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Turning point for lab animals? Covid-19 could bring freedom ~600 Million Dogs

Updated: Jul 29, 2021

Animal testing lab Beagle Alex Pacheco 600 Million Dogs
She doesn't belong in a lab. Finally there's hope that faster, better research will be done -- without hurting animals.

First and foremost, from everyone at 600 Million Dogs,

THANK YOU  BIG TIME for supporting our mission:

To end the #1 cause of suffering and death for dogs and cats: pet overpopulation ...  ... by developing the revolutionary Spay and Neuter Cookie, to safely spay or neuter stray dogs and cats -- without surgery.

Secondly, we wanted to let you know that in the midst of the pandemic, a remarkable thing has happened.

Scientists are feverishly working on a vaccine, and normally, in the process, thousands of animals are mutilated, poisoned and killed in agonizing, wasteful tests.

The amazing news is, the current crisis has motivated many to skip these inhumane tests and go straight to actually helping people.

At first, the government and drug companies were saying the usual: that it would take at least a year, probably much longer, to develop a vaccine. That was because their usual method centered around testing on live laboratory animals, followed by testing on humans. But as this March 2020 article in the New Republic notes: "Although vaccine developers usually test on animals before humans, there are no laws saying they must." The public is demanding action NOW, and the FDA made the rare decision that human vaccine trials could start immediately, without tests first being done on laboratory animals. Scientists are being allowed to work directly with healthy human volunteers and humans in need (which is humane). It’s a step that some people believed the FDA would NEVER take. For those already suffering from COVID-19, treatment options are also being fast-tracked in a way that doesn't involve harming animals. The traditional method of testing drugs on animals before using them in humans is very inefficient. According to the current NIH website “The average length of time from target discovery to approval of a new drug is about 14 years. The failure rate during this process exceeds 95 percent, and the cost per successful drug can be $1 billion or more.”  But today, scientists are using preexisting information about similar coronaviruses to look at every possible already-approved drug to see if it could help those afflicted with COVID-19.  It's about time. As you know, we've been advocating the use of humane, modern, non-animal testing methods for decades. The U.S. government already allows scientists to bypass a lot of animal testing when FDA-approved human drugs are repurposed for other uses.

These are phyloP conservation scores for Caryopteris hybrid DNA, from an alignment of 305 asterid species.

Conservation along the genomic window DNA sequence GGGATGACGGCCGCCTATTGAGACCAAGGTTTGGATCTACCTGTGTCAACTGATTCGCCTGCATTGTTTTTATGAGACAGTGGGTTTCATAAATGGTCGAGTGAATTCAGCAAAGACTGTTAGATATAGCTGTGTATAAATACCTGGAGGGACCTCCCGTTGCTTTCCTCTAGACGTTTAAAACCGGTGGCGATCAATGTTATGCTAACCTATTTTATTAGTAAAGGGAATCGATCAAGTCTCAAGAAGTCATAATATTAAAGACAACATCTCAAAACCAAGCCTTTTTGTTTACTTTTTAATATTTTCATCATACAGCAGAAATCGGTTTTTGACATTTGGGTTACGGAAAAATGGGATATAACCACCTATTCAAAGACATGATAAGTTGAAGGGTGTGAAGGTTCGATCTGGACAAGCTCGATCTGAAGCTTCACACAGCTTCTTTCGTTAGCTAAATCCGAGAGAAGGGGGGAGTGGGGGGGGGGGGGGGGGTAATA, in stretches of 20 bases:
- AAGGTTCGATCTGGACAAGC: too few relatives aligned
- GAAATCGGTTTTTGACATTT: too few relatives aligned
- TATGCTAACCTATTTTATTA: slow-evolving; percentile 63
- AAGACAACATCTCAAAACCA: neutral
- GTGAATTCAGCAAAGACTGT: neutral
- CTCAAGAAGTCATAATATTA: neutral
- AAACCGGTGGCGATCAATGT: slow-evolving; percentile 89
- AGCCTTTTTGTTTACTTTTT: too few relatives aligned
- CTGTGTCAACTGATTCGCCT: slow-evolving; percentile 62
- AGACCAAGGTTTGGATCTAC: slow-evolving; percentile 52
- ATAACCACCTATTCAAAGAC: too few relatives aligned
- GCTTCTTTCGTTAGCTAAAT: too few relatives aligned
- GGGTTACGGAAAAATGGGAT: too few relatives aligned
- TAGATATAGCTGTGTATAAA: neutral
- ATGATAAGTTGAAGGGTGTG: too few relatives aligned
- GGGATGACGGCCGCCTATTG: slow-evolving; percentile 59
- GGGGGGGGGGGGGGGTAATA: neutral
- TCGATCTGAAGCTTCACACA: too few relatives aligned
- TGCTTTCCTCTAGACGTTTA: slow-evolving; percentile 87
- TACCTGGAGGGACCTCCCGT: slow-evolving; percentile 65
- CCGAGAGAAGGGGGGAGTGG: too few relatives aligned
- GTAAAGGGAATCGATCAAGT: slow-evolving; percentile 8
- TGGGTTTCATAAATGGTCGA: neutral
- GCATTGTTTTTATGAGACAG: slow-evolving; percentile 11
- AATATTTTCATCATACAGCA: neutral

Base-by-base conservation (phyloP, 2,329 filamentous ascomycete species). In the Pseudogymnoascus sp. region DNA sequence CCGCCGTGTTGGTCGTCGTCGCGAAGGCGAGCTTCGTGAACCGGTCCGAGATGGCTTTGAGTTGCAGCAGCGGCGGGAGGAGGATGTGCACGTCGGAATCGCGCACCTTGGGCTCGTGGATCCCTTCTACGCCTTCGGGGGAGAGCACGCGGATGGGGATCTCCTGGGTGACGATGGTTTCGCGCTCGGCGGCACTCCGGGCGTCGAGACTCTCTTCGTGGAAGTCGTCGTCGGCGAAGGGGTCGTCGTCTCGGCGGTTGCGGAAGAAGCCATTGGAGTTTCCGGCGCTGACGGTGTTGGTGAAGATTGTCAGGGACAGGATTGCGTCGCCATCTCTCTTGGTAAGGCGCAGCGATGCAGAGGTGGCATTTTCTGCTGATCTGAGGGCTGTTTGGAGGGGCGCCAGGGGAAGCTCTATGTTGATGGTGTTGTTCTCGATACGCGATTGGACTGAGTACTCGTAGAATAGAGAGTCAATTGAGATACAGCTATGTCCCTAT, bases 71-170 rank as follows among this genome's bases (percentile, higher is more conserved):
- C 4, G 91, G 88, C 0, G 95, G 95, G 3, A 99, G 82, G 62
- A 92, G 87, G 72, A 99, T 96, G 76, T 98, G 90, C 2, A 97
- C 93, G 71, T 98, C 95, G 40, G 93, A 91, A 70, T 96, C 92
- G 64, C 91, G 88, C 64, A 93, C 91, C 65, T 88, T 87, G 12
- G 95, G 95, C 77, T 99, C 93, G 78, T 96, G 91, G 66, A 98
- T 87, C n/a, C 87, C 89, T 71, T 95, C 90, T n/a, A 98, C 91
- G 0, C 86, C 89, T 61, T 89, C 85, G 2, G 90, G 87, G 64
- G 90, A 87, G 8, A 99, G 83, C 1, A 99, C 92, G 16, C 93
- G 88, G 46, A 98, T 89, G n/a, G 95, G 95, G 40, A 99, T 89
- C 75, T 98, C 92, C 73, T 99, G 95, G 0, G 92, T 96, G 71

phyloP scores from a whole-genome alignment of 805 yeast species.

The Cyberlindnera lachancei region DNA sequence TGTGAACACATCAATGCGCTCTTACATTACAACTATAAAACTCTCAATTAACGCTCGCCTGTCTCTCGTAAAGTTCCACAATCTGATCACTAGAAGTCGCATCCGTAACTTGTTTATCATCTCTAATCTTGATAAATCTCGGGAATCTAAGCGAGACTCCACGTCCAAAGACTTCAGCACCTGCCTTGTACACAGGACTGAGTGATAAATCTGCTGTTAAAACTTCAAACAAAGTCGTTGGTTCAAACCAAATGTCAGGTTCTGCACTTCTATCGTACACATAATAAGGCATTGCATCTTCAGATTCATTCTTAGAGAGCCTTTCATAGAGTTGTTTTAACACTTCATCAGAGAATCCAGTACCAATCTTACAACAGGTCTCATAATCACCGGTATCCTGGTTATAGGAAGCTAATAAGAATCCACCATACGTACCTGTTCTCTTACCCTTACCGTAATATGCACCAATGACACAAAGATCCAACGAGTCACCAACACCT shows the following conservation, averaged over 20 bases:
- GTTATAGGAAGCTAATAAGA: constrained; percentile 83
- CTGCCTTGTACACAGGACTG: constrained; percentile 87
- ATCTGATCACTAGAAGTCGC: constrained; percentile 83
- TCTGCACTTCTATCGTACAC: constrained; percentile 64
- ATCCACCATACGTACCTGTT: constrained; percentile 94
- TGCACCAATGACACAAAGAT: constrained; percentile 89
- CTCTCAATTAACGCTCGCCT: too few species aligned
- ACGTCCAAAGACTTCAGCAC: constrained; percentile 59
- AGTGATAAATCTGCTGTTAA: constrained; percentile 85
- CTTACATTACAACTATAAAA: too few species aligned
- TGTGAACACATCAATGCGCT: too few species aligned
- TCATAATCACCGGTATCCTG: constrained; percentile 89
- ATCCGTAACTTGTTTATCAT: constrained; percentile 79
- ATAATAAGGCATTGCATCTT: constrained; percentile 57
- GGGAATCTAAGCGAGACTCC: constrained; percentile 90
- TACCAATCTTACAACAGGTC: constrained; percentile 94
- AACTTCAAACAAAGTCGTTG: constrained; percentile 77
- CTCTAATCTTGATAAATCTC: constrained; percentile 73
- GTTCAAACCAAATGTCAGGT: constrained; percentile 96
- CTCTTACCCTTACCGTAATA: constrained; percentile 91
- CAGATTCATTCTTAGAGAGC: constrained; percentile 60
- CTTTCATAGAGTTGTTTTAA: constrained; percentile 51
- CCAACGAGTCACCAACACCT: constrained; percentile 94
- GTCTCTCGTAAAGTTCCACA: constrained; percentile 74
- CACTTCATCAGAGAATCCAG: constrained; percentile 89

Virus vaccine lab testing Alex Pacheco 600 Million Dogs

Vaccine and drug companies are forging ahead, racing for the cure for COVID-19, as they should.

Testing is already beginning on healthy HUMAN volunteers.

Unlike animals, the human volunteers will not be kept in cages for the rest of their lives.

Unlike animals, the humans will never be overdosed on purpose.

Unlike animals, the humans will not be killed and dissected at the end of the experiment. 

And there you have it -- a way of getting a vaccine or drug tested that does not involve the cruel and unnecessary captivity, torture, and death of large numbers of animals. 

It's what I began fighting for 4 decades ago, when I worked undercover in The Silver Spring Monkey case: a research laboratory where I exposed the cruel treatment of the monkeys.

Vivisection Silver Spring Monkey Alex Pacheco 600 Million Dogs
Photo taken by Alex Pacheco while working undercover.

Unfortunately, it is much too early to say all animal experiments will end -- but this is a good start.

We want to take a moment to thank the FDA for doing the right thing and for doing what's best for animals and people around the world.

We also want to thank the caring and thoughtful human volunteers for doing the right thing as well.

Personally, I want to express my deep appreciation to you -- for helping us as we work to develop the Cookie, to end the cycle of suffering for millions of homeless dogs and cats around the world.

Allison Williams


600 Million Dogs

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